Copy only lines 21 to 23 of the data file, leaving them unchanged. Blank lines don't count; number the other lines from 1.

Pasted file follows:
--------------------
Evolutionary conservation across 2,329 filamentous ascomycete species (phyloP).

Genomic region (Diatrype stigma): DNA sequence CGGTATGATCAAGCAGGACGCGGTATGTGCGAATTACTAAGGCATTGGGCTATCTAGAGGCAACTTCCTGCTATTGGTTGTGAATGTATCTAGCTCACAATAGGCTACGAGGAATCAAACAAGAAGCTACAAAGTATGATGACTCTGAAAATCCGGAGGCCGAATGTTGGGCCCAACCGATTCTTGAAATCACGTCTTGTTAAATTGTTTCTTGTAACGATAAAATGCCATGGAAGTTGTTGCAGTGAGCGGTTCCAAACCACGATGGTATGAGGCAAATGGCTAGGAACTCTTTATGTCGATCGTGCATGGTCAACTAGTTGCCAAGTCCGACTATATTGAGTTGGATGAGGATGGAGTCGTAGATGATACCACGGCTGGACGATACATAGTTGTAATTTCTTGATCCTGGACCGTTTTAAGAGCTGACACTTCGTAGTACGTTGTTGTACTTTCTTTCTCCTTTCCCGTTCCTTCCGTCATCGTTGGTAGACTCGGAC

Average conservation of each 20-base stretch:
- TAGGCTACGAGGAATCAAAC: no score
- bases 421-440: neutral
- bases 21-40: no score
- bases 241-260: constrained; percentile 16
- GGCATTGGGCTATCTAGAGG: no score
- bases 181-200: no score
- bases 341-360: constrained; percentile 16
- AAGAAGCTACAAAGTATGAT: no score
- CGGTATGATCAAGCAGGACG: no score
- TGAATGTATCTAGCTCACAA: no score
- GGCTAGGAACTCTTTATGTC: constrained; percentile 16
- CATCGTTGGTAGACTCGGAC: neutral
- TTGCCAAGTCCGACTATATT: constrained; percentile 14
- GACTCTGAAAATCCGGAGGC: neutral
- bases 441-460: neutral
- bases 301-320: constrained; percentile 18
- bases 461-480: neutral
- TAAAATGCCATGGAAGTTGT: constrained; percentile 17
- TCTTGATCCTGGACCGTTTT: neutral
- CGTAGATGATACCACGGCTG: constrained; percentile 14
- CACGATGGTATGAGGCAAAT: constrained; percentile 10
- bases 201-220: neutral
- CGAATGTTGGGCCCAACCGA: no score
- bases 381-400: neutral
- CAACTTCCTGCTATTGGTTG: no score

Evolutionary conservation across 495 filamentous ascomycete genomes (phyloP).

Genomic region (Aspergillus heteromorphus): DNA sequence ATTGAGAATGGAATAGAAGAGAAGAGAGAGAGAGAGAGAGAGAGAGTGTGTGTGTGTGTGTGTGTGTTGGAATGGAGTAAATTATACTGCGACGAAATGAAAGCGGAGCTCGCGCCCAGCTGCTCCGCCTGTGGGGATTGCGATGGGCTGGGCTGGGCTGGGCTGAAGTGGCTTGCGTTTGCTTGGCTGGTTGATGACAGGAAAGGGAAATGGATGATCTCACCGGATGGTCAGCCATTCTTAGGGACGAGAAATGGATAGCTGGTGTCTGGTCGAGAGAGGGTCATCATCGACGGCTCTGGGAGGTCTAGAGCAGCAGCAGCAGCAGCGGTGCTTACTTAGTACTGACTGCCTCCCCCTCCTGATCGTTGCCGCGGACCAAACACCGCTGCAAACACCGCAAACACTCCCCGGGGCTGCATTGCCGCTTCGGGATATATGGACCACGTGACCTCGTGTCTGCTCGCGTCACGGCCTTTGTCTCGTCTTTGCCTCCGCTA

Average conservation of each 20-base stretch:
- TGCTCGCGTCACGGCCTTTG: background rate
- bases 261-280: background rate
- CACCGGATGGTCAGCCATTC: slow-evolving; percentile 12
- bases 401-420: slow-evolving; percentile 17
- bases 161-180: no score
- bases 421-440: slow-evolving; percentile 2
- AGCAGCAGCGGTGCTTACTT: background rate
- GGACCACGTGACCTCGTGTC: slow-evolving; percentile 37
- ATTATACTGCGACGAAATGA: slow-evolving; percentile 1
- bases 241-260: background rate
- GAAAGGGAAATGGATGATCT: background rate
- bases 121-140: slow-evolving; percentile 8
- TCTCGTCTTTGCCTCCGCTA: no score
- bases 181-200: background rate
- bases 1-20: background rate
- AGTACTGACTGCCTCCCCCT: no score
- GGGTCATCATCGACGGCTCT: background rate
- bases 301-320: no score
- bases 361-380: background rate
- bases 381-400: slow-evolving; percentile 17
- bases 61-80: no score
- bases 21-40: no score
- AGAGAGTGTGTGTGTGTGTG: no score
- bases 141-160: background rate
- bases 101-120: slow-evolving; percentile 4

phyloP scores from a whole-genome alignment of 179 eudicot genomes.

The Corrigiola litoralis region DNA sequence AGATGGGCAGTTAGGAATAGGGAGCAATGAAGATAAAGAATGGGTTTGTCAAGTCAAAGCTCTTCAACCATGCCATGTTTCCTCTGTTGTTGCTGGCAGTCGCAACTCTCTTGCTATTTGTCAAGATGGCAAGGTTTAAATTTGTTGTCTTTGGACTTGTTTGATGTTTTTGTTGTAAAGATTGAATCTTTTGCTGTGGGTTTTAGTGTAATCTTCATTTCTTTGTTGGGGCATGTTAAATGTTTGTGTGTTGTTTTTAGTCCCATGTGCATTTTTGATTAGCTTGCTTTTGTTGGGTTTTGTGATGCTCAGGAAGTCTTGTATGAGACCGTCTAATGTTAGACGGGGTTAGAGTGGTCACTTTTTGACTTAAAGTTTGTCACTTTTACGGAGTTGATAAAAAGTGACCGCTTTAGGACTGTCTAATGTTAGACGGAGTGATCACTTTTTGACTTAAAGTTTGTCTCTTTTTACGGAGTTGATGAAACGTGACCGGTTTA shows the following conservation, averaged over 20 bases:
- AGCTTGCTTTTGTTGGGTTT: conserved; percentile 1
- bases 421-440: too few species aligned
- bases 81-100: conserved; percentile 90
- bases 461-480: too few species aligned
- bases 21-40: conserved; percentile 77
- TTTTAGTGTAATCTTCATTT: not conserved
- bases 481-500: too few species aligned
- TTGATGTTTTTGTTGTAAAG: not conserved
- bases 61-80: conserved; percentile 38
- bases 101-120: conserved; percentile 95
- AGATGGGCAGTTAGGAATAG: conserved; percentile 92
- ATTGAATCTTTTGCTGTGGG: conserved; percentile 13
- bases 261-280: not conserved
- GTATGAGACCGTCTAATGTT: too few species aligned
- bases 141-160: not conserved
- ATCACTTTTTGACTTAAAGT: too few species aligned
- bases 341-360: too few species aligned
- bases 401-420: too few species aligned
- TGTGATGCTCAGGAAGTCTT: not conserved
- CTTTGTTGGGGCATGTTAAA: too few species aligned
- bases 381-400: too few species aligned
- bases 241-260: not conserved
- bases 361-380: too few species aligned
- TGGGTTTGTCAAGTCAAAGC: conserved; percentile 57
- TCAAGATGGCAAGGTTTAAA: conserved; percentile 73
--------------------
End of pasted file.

- TAAAATGCCATGGAAGTTGT: constrained; percentile 17
- TCTTGATCCTGGACCGTTTT: neutral
- CGTAGATGATACCACGGCTG: constrained; percentile 14